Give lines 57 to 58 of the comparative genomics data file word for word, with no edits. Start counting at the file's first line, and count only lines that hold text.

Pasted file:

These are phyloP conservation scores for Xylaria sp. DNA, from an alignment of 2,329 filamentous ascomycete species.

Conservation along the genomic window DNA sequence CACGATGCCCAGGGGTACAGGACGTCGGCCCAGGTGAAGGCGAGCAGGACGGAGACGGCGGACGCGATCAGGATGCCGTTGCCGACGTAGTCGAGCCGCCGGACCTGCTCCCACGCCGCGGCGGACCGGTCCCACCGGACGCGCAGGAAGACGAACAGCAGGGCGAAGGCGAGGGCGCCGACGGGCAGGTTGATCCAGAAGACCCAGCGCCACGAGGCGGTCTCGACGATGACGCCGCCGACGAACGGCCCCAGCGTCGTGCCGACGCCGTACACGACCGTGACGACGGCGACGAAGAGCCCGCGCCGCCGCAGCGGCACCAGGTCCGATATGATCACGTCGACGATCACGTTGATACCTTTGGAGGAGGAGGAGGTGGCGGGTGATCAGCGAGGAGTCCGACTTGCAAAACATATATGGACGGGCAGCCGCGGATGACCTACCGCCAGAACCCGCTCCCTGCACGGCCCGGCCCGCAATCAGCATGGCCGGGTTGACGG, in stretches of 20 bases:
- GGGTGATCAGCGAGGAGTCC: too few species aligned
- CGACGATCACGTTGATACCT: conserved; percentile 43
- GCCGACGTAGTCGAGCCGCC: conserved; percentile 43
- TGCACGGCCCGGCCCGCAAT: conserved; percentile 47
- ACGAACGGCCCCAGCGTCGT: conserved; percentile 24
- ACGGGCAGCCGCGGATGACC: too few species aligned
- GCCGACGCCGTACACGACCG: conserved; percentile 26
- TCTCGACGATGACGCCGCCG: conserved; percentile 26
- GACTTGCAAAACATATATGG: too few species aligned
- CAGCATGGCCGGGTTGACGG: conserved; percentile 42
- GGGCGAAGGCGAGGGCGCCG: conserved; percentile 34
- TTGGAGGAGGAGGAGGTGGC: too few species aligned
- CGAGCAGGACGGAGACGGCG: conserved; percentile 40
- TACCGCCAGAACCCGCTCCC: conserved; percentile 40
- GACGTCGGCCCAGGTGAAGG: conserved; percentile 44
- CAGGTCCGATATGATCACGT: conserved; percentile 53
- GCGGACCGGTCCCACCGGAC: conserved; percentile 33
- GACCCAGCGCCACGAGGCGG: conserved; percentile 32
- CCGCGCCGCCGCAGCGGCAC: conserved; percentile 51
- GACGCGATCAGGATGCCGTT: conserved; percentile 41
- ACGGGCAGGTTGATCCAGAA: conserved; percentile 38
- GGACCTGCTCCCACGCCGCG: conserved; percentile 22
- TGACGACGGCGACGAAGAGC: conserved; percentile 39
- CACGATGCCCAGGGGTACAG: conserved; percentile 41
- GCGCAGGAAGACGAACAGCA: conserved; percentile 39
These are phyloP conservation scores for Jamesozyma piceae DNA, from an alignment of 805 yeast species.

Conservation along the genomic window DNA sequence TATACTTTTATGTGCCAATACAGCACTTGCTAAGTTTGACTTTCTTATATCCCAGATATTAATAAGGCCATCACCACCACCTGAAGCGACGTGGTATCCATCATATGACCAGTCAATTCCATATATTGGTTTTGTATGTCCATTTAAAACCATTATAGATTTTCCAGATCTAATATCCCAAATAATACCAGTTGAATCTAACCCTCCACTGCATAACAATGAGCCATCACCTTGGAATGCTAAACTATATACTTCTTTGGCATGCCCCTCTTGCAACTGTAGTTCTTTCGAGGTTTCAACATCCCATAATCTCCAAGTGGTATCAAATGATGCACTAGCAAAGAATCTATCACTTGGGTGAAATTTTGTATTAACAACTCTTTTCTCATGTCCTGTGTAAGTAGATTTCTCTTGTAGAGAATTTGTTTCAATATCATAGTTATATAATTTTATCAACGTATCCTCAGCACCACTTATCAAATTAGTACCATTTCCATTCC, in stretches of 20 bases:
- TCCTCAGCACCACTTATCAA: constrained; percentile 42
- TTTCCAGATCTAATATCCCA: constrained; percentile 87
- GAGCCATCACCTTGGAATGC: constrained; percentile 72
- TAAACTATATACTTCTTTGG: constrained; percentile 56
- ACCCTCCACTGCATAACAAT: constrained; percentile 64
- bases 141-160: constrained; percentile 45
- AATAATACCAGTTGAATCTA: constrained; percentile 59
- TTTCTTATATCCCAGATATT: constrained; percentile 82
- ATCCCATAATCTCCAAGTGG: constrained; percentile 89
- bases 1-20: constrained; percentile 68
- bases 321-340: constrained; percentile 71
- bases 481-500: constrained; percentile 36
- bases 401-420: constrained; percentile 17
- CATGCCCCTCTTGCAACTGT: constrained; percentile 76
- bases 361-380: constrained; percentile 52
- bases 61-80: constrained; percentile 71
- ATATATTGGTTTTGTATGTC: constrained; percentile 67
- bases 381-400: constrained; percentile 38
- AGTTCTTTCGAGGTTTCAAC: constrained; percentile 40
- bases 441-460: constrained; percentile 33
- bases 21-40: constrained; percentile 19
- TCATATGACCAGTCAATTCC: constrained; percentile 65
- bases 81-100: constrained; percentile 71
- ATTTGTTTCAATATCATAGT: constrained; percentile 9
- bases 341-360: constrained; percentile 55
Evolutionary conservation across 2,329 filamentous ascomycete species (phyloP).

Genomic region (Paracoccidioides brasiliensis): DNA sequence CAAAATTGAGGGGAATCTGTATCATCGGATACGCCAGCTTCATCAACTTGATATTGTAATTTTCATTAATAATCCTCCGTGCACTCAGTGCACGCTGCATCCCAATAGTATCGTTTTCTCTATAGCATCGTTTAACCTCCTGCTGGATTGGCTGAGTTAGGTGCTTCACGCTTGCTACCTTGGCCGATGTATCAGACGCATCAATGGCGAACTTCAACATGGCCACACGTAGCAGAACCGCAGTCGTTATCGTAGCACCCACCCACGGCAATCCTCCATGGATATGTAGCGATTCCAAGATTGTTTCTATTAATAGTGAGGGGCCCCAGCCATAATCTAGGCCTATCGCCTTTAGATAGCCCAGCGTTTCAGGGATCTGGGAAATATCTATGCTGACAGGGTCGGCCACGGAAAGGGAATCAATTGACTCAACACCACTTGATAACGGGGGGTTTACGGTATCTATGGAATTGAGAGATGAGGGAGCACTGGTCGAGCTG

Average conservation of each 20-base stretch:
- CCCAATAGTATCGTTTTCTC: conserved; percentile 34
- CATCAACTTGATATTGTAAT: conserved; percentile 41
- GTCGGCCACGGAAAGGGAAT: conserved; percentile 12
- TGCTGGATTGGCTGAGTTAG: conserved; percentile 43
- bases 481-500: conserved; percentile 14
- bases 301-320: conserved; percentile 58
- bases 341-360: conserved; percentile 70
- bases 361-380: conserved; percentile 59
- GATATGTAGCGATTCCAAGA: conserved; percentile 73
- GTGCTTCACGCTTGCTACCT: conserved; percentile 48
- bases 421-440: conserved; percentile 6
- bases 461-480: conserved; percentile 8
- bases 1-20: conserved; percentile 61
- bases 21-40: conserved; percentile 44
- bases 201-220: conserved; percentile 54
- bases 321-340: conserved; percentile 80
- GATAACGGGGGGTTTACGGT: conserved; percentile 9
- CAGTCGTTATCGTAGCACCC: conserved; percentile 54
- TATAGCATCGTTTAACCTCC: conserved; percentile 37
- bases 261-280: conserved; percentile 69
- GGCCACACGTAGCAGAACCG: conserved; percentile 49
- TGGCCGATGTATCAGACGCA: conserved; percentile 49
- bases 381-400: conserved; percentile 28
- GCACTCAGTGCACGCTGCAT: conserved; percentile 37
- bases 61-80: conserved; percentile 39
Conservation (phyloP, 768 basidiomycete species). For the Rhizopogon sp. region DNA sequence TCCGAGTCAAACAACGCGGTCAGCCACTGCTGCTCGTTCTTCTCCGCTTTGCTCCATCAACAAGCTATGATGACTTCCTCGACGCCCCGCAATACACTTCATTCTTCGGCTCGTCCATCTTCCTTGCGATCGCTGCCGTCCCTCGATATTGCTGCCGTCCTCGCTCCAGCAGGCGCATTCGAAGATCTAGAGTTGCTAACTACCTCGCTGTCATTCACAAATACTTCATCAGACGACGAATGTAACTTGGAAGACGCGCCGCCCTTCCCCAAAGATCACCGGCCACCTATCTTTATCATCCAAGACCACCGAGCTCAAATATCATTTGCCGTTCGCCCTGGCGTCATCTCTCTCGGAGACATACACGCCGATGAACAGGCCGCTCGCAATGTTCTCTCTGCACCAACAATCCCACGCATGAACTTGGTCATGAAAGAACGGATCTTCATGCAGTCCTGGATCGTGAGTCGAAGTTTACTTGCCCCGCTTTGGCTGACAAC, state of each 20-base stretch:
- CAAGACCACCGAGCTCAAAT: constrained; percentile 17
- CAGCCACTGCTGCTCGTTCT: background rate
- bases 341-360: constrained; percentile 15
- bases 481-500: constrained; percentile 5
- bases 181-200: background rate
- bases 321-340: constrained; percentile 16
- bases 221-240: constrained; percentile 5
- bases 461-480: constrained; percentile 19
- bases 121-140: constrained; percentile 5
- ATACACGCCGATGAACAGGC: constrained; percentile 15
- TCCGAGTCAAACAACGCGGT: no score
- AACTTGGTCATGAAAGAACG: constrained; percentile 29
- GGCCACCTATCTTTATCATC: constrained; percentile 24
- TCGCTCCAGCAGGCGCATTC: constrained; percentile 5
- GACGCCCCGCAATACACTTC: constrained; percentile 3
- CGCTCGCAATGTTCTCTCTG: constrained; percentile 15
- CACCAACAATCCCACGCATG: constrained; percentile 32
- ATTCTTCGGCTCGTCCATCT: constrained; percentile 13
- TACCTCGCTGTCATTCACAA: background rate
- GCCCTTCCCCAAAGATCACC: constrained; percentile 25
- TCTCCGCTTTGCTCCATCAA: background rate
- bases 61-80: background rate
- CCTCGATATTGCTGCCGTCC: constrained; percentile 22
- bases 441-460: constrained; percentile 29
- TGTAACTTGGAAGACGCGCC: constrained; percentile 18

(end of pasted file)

Average conservation of each 20-base stretch:
- CCCAATAGTATCGTTTTCTC: conserved; percentile 34